Whether it’s time to say a final farewell to your old computer or you are buying your very first new one, choosing the right computer can be a mind-boggling experience. There are so many different options out there, from desktop, laptop, or tablet, through to memory, gigabytes, terabytes and other confusing technical terminology thrown at you by sales staff in store or online literature.
So how do you decide on the best new computer for you?
5 Tips For Buying A New Computer
What will you use it for? If you only want a computer to check the weather or the BBC news site and send a couple of emails, then things like memory and processing power won’t be too important. If you are looking at downloading music, streaming movies or playing games then you need a top of the range machine that will cope with all you throw at it.
Where will you use it? When PC’s first started to become part of family life there would be one large and noisy beast of a machine sat in a corner of the room – but now we use computers everywhere we go. If you fancy watching the Wimbledon Finals in the garden this year, you need something that will connect to wireless where ever you are in your house – or garden - and preferably something with a long battery life unless you will be next to a socket.
Will your needs be different in the near future? The world of technology is rapidly changing and updating – if your children or grandchildren may need to use your new computer for homework or to show you new things, will the machine you thought you needed just for your basic use be enough? You don’t want to go for an entry level computer and then discover a few months down the line that it is not capable of all the things that you may need from it.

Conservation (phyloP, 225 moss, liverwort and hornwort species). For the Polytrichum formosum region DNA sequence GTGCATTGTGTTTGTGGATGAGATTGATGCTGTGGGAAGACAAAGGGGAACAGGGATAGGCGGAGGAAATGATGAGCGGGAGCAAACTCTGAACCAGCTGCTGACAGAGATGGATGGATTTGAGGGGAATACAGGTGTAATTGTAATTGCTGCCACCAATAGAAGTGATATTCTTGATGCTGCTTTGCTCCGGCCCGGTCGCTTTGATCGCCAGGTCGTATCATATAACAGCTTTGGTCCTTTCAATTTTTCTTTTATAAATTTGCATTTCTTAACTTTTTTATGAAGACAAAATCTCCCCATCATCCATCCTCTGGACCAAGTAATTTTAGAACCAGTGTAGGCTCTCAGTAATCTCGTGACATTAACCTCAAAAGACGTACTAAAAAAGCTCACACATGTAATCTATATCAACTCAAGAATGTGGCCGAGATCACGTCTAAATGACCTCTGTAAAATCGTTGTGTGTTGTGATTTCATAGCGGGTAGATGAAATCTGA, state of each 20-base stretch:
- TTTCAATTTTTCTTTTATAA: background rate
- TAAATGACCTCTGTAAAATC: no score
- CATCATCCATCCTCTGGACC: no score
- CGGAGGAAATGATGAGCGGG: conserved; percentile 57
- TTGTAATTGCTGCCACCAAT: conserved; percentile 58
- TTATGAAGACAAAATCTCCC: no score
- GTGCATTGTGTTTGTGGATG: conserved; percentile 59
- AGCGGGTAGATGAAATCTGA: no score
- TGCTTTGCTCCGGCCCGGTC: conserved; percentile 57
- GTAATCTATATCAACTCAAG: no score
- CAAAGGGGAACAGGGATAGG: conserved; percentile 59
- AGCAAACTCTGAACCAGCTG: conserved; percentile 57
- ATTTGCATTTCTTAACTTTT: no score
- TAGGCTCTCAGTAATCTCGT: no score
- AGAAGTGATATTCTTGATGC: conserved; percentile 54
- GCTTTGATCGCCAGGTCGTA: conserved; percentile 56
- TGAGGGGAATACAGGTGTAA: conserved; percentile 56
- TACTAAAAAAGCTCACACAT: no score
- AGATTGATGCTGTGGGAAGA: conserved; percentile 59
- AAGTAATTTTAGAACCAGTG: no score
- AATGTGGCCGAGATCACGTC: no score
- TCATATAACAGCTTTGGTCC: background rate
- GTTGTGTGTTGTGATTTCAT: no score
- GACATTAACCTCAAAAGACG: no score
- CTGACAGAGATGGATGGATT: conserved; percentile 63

Will it be compatible with your current software/hardware? New computers don’t always support old software – you need to take this into consideration as if you also have to buy new versions of all of your programs it could be costly. The same goes with your hardware – can your new computer work with your printer for example?
Was it really such a great deal? “Buy cheap, buy twice”; there is usually a good reason why certain makes and models of computer are such a “good” deal. If it looks too good to be true, it most probably is. Some sellers will have machines at bargain prices as they are trying to get rid of old stock, or, as above, this machine won't support specific software programs. Spending out just a little bit more for a higher performing machine could save you money in the long term.
If you are unsure about options given to you such as RAM, TB Hard Drive, Processor and the likes, drill down what you need first and then ask the questions as to whether the jargon matches your requirements. You might also find our blog post "Understanding Laptop Terminology" of use in deciphering some commonly used words.